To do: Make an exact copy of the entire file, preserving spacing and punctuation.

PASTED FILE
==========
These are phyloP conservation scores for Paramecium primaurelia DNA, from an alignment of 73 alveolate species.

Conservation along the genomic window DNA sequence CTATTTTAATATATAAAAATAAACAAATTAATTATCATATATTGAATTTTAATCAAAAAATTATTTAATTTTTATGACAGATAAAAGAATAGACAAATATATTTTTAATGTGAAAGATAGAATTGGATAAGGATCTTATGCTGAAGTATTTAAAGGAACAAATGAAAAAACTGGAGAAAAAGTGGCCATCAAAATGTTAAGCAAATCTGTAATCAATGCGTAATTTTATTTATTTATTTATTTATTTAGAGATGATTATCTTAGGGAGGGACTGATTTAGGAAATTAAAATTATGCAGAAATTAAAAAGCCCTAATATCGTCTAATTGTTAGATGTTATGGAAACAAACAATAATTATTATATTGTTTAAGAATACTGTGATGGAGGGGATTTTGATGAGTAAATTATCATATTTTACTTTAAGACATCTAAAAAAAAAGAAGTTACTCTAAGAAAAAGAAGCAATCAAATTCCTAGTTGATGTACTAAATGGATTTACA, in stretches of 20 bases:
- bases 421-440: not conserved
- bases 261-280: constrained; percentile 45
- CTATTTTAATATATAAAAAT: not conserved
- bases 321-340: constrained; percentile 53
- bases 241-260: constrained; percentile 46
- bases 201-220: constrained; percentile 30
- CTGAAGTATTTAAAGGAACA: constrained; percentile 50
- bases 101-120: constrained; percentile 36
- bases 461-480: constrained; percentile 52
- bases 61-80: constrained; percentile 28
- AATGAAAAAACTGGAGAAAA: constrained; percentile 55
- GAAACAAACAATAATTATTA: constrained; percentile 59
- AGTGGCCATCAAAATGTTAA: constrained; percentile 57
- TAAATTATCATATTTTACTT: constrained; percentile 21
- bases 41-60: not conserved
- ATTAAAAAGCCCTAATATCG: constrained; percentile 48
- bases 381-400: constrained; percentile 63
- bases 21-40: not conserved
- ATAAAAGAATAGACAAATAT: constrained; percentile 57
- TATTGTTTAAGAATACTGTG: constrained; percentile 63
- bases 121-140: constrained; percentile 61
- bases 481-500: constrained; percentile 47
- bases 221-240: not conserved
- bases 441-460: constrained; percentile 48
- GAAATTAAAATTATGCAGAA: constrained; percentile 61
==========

These are phyloP conservation scores for Paramecium primaurelia DNA, from an alignment of 73 alveolate species.

Conservation along the genomic window DNA sequence CTATTTTAATATATAAAAATAAACAAATTAATTATCATATATTGAATTTTAATCAAAAAATTATTTAATTTTTATGACAGATAAAAGAATAGACAAATATATTTTTAATGTGAAAGATAGAATTGGATAAGGATCTTATGCTGAAGTATTTAAAGGAACAAATGAAAAAACTGGAGAAAAAGTGGCCATCAAAATGTTAAGCAAATCTGTAATCAATGCGTAATTTTATTTATTTATTTATTTATTTAGAGATGATTATCTTAGGGAGGGACTGATTTAGGAAATTAAAATTATGCAGAAATTAAAAAGCCCTAATATCGTCTAATTGTTAGATGTTATGGAAACAAACAATAATTATTATATTGTTTAAGAATACTGTGATGGAGGGGATTTTGATGAGTAAATTATCATATTTTACTTTAAGACATCTAAAAAAAAAGAAGTTACTCTAAGAAAAAGAAGCAATCAAATTCCTAGTTGATGTACTAAATGGATTTACA, in stretches of 20 bases:
- bases 421-440: not conserved
- bases 261-280: constrained; percentile 45
- CTATTTTAATATATAAAAAT: not conserved
- bases 321-340: constrained; percentile 53
- bases 241-260: constrained; percentile 46
- bases 201-220: constrained; percentile 30
- CTGAAGTATTTAAAGGAACA: constrained; percentile 50
- bases 101-120: constrained; percentile 36
- bases 461-480: constrained; percentile 52
- bases 61-80: constrained; percentile 28
- AATGAAAAAACTGGAGAAAA: constrained; percentile 55
- GAAACAAACAATAATTATTA: constrained; percentile 59
- AGTGGCCATCAAAATGTTAA: constrained; percentile 57
- TAAATTATCATATTTTACTT: constrained; percentile 21
- bases 41-60: not conserved
- ATTAAAAAGCCCTAATATCG: constrained; percentile 48
- bases 381-400: constrained; percentile 63
- bases 21-40: not conserved
- ATAAAAGAATAGACAAATAT: constrained; percentile 57
- TATTGTTTAAGAATACTGTG: constrained; percentile 63
- bases 121-140: constrained; percentile 61
- bases 481-500: constrained; percentile 47
- bases 221-240: not conserved
- bases 441-460: constrained; percentile 48
- GAAATTAAAATTATGCAGAA: constrained; percentile 61